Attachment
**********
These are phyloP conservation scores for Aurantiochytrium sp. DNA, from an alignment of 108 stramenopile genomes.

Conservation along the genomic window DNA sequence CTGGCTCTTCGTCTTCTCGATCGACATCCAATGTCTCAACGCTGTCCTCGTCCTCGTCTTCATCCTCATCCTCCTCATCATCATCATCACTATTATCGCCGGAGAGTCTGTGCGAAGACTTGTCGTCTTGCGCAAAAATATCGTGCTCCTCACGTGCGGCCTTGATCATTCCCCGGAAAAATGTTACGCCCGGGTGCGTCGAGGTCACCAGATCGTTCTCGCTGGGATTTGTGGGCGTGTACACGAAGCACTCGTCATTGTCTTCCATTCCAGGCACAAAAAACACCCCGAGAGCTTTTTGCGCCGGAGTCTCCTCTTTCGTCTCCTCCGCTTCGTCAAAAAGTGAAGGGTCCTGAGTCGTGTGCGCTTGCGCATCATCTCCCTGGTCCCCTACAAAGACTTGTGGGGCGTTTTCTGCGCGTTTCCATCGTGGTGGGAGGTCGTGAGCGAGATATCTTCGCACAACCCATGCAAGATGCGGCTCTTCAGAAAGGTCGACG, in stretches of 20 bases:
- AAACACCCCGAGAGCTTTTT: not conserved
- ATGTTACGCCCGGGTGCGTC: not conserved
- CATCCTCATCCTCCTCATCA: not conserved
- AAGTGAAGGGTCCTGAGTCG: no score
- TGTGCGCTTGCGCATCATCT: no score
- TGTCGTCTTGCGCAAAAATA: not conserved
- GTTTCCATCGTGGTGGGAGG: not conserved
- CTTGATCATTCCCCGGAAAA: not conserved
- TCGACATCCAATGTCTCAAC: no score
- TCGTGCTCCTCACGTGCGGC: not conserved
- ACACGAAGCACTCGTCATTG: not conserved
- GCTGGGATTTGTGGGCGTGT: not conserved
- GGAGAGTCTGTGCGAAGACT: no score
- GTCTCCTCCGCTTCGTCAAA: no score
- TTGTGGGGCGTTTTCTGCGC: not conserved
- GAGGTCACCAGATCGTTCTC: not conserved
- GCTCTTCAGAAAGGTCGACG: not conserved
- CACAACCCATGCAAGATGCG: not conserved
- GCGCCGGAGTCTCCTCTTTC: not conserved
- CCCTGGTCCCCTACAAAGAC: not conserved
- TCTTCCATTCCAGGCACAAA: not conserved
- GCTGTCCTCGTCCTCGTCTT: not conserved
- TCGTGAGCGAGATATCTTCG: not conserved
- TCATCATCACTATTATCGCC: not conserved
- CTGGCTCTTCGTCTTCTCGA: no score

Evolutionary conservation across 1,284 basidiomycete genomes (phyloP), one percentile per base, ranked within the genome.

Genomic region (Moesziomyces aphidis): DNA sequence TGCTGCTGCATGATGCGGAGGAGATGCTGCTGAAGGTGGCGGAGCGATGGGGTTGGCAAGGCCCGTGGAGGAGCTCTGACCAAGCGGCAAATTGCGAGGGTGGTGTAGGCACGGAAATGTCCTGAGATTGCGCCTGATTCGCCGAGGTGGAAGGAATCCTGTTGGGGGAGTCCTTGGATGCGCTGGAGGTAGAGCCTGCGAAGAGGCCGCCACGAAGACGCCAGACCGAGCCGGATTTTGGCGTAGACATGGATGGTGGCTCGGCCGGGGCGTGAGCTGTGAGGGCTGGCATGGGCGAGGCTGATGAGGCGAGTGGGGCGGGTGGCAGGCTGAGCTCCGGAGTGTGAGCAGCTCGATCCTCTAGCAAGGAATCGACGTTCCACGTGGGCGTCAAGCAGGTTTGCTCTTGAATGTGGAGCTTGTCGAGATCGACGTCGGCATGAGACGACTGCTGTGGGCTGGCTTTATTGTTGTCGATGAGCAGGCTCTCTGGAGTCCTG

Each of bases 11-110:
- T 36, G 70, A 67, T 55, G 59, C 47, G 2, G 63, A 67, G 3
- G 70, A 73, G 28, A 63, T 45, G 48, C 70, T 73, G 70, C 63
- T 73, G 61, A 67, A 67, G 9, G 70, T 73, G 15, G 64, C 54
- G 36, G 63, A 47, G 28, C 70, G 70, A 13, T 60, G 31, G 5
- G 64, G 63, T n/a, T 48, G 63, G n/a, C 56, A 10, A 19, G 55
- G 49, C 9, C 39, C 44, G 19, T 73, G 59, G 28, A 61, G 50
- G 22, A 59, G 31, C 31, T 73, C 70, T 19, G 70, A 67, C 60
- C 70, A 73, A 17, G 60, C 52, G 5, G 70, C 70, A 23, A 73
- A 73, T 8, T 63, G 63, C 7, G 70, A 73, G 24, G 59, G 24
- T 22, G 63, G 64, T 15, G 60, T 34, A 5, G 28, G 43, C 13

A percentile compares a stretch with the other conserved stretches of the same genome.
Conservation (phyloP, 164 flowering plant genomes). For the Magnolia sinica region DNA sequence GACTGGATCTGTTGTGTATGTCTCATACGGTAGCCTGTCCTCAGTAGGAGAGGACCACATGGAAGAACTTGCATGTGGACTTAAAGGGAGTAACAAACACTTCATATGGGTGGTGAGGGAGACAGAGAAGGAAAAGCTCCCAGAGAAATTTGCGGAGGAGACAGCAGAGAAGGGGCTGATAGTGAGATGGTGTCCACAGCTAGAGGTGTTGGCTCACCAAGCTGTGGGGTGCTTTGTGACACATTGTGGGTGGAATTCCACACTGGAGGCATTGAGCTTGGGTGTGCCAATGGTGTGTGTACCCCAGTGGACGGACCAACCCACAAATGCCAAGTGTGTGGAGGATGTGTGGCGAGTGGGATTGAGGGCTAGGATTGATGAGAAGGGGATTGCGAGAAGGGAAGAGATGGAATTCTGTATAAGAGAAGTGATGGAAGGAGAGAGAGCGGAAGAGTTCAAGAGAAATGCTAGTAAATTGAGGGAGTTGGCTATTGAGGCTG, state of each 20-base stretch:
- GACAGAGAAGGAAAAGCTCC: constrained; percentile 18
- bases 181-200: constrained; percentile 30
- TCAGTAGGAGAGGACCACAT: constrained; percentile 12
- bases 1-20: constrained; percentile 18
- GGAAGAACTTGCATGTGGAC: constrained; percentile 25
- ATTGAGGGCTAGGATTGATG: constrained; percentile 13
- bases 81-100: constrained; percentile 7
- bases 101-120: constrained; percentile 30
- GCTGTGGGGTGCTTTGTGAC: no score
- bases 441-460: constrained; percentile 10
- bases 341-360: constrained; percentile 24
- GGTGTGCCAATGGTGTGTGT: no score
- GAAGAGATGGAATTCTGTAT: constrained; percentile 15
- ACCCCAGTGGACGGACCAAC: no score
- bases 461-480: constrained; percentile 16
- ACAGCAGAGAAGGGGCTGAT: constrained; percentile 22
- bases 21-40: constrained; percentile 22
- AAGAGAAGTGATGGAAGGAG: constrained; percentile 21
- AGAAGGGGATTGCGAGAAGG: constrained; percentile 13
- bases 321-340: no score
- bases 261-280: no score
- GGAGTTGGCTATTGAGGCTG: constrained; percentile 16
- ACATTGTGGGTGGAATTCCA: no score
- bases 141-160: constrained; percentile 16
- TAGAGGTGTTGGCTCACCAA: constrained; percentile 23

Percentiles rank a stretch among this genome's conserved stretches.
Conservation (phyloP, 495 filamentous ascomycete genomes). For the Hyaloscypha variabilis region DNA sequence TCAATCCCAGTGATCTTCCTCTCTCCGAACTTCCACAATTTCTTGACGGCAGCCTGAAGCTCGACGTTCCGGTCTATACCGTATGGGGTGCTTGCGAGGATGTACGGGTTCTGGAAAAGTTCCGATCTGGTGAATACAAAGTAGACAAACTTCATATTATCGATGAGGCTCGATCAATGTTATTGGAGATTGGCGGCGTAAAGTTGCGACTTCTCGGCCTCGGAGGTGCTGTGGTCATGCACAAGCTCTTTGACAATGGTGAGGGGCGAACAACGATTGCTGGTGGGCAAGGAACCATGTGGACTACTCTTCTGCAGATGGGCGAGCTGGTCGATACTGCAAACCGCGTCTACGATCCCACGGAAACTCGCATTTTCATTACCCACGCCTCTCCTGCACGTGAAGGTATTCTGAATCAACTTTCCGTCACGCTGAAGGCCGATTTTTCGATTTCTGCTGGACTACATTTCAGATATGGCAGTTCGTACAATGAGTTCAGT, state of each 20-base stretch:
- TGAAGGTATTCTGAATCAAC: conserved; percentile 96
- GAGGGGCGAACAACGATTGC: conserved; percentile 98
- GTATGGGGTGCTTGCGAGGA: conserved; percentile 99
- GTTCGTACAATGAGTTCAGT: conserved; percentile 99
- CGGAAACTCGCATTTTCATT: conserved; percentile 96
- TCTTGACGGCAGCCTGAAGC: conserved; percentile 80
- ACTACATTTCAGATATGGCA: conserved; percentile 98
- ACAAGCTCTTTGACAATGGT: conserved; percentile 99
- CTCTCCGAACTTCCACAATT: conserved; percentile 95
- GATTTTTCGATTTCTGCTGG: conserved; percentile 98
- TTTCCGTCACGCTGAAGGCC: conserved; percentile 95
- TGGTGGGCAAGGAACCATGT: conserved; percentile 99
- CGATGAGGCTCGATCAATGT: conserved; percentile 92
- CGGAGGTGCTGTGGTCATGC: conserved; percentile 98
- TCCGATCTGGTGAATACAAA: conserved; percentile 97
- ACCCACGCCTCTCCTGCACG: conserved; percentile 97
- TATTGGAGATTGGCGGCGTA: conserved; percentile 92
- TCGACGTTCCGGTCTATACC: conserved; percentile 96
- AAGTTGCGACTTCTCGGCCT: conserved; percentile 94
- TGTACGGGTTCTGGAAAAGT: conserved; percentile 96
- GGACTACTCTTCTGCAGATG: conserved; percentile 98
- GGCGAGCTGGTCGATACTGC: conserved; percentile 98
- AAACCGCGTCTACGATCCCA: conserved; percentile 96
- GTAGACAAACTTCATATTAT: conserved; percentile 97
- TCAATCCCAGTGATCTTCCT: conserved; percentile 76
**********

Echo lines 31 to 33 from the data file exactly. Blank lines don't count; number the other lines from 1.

- T 36, G 70, A 67, T 55, G 59, C 47, G 2, G 63, A 67, G 3
- G 70, A 73, G 28, A 63, T 45, G 48, C 70, T 73, G 70, C 63
- T 73, G 61, A 67, A 67, G 9, G 70, T 73, G 15, G 64, C 54